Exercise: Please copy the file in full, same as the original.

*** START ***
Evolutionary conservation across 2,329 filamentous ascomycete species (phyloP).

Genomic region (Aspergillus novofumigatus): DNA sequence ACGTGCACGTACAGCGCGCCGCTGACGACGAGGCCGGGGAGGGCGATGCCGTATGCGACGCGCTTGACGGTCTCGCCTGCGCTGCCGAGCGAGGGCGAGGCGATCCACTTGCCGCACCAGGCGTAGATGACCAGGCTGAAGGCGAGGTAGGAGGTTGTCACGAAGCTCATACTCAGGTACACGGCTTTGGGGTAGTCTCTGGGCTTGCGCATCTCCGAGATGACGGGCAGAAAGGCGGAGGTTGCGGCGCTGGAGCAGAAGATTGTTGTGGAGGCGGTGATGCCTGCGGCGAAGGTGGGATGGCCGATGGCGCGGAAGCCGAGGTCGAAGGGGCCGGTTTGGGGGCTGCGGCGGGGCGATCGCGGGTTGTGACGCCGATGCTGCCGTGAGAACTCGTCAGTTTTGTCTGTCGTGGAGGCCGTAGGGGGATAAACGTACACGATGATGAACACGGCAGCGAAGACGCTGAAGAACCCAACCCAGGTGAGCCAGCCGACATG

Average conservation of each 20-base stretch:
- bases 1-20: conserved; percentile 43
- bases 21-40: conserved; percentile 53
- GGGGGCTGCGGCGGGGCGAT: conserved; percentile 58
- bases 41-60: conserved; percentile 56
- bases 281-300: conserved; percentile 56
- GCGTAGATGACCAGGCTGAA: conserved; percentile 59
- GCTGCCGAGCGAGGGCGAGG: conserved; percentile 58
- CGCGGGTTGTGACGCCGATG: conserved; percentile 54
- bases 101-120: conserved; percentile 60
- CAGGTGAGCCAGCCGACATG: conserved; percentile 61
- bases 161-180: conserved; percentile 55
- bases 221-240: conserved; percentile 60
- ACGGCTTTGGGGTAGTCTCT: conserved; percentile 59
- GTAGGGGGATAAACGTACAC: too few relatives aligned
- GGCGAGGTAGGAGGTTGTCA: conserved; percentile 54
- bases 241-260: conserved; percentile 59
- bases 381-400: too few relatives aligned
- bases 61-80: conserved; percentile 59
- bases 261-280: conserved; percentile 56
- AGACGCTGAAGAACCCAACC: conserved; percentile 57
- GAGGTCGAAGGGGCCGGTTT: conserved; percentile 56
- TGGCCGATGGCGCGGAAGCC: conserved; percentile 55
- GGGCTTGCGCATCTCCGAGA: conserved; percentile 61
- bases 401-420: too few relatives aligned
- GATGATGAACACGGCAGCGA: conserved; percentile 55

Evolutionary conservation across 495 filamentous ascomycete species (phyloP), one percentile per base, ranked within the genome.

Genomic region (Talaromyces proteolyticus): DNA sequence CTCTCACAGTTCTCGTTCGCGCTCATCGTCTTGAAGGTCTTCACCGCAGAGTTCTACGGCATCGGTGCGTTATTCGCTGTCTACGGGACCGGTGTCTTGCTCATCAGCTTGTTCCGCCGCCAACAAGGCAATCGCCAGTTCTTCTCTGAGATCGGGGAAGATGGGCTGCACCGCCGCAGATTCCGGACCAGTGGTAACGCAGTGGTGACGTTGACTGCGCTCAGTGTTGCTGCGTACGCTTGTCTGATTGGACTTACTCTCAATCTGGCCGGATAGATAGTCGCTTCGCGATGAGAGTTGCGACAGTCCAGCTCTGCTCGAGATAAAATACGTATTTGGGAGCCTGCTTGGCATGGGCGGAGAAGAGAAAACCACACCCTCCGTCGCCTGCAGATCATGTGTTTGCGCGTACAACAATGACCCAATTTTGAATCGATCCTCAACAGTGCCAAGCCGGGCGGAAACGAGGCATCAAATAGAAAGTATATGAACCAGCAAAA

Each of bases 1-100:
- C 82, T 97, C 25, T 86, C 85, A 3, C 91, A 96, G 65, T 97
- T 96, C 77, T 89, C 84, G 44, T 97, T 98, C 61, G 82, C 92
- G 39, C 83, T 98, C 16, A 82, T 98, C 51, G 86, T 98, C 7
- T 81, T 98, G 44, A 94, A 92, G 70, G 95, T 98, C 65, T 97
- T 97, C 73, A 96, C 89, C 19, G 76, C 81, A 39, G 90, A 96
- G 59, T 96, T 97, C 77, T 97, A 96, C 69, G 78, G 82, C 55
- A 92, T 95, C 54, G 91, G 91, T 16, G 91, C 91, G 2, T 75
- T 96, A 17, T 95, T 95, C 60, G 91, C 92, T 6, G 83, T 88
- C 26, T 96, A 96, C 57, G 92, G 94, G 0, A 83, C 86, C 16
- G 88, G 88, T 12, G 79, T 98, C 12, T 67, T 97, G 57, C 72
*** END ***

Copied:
Evolutionary conservation across 2,329 filamentous ascomycete species (phyloP).

Genomic region (Aspergillus novofumigatus): DNA sequence ACGTGCACGTACAGCGCGCCGCTGACGACGAGGCCGGGGAGGGCGATGCCGTATGCGACGCGCTTGACGGTCTCGCCTGCGCTGCCGAGCGAGGGCGAGGCGATCCACTTGCCGCACCAGGCGTAGATGACCAGGCTGAAGGCGAGGTAGGAGGTTGTCACGAAGCTCATACTCAGGTACACGGCTTTGGGGTAGTCTCTGGGCTTGCGCATCTCCGAGATGACGGGCAGAAAGGCGGAGGTTGCGGCGCTGGAGCAGAAGATTGTTGTGGAGGCGGTGATGCCTGCGGCGAAGGTGGGATGGCCGATGGCGCGGAAGCCGAGGTCGAAGGGGCCGGTTTGGGGGCTGCGGCGGGGCGATCGCGGGTTGTGACGCCGATGCTGCCGTGAGAACTCGTCAGTTTTGTCTGTCGTGGAGGCCGTAGGGGGATAAACGTACACGATGATGAACACGGCAGCGAAGACGCTGAAGAACCCAACCCAGGTGAGCCAGCCGACATG

Average conservation of each 20-base stretch:
- bases 1-20: conserved; percentile 43
- bases 21-40: conserved; percentile 53
- GGGGGCTGCGGCGGGGCGAT: conserved; percentile 58
- bases 41-60: conserved; percentile 56
- bases 281-300: conserved; percentile 56
- GCGTAGATGACCAGGCTGAA: conserved; percentile 59
- GCTGCCGAGCGAGGGCGAGG: conserved; percentile 58
- CGCGGGTTGTGACGCCGATG: conserved; percentile 54
- bases 101-120: conserved; percentile 60
- CAGGTGAGCCAGCCGACATG: conserved; percentile 61
- bases 161-180: conserved; percentile 55
- bases 221-240: conserved; percentile 60
- ACGGCTTTGGGGTAGTCTCT: conserved; percentile 59
- GTAGGGGGATAAACGTACAC: too few relatives aligned
- GGCGAGGTAGGAGGTTGTCA: conserved; percentile 54
- bases 241-260: conserved; percentile 59
- bases 381-400: too few relatives aligned
- bases 61-80: conserved; percentile 59
- bases 261-280: conserved; percentile 56
- AGACGCTGAAGAACCCAACC: conserved; percentile 57
- GAGGTCGAAGGGGCCGGTTT: conserved; percentile 56
- TGGCCGATGGCGCGGAAGCC: conserved; percentile 55
- GGGCTTGCGCATCTCCGAGA: conserved; percentile 61
- bases 401-420: too few relatives aligned
- GATGATGAACACGGCAGCGA: conserved; percentile 55

Evolutionary conservation across 495 filamentous ascomycete species (phyloP), one percentile per base, ranked within the genome.

Genomic region (Talaromyces proteolyticus): DNA sequence CTCTCACAGTTCTCGTTCGCGCTCATCGTCTTGAAGGTCTTCACCGCAGAGTTCTACGGCATCGGTGCGTTATTCGCTGTCTACGGGACCGGTGTCTTGCTCATCAGCTTGTTCCGCCGCCAACAAGGCAATCGCCAGTTCTTCTCTGAGATCGGGGAAGATGGGCTGCACCGCCGCAGATTCCGGACCAGTGGTAACGCAGTGGTGACGTTGACTGCGCTCAGTGTTGCTGCGTACGCTTGTCTGATTGGACTTACTCTCAATCTGGCCGGATAGATAGTCGCTTCGCGATGAGAGTTGCGACAGTCCAGCTCTGCTCGAGATAAAATACGTATTTGGGAGCCTGCTTGGCATGGGCGGAGAAGAGAAAACCACACCCTCCGTCGCCTGCAGATCATGTGTTTGCGCGTACAACAATGACCCAATTTTGAATCGATCCTCAACAGTGCCAAGCCGGGCGGAAACGAGGCATCAAATAGAAAGTATATGAACCAGCAAAA

Each of bases 1-100:
- C 82, T 97, C 25, T 86, C 85, A 3, C 91, A 96, G 65, T 97
- T 96, C 77, T 89, C 84, G 44, T 97, T 98, C 61, G 82, C 92
- G 39, C 83, T 98, C 16, A 82, T 98, C 51, G 86, T 98, C 7
- T 81, T 98, G 44, A 94, A 92, G 70, G 95, T 98, C 65, T 97
- T 97, C 73, A 96, C 89, C 19, G 76, C 81, A 39, G 90, A 96
- G 59, T 96, T 97, C 77, T 97, A 96, C 69, G 78, G 82, C 55
- A 92, T 95, C 54, G 91, G 91, T 16, G 91, C 91, G 2, T 75
- T 96, A 17, T 95, T 95, C 60, G 91, C 92, T 6, G 83, T 88
- C 26, T 96, A 96, C 57, G 92, G 94, G 0, A 83, C 86, C 16
- G 88, G 88, T 12, G 79, T 98, C 12, T 67, T 97, G 57, C 72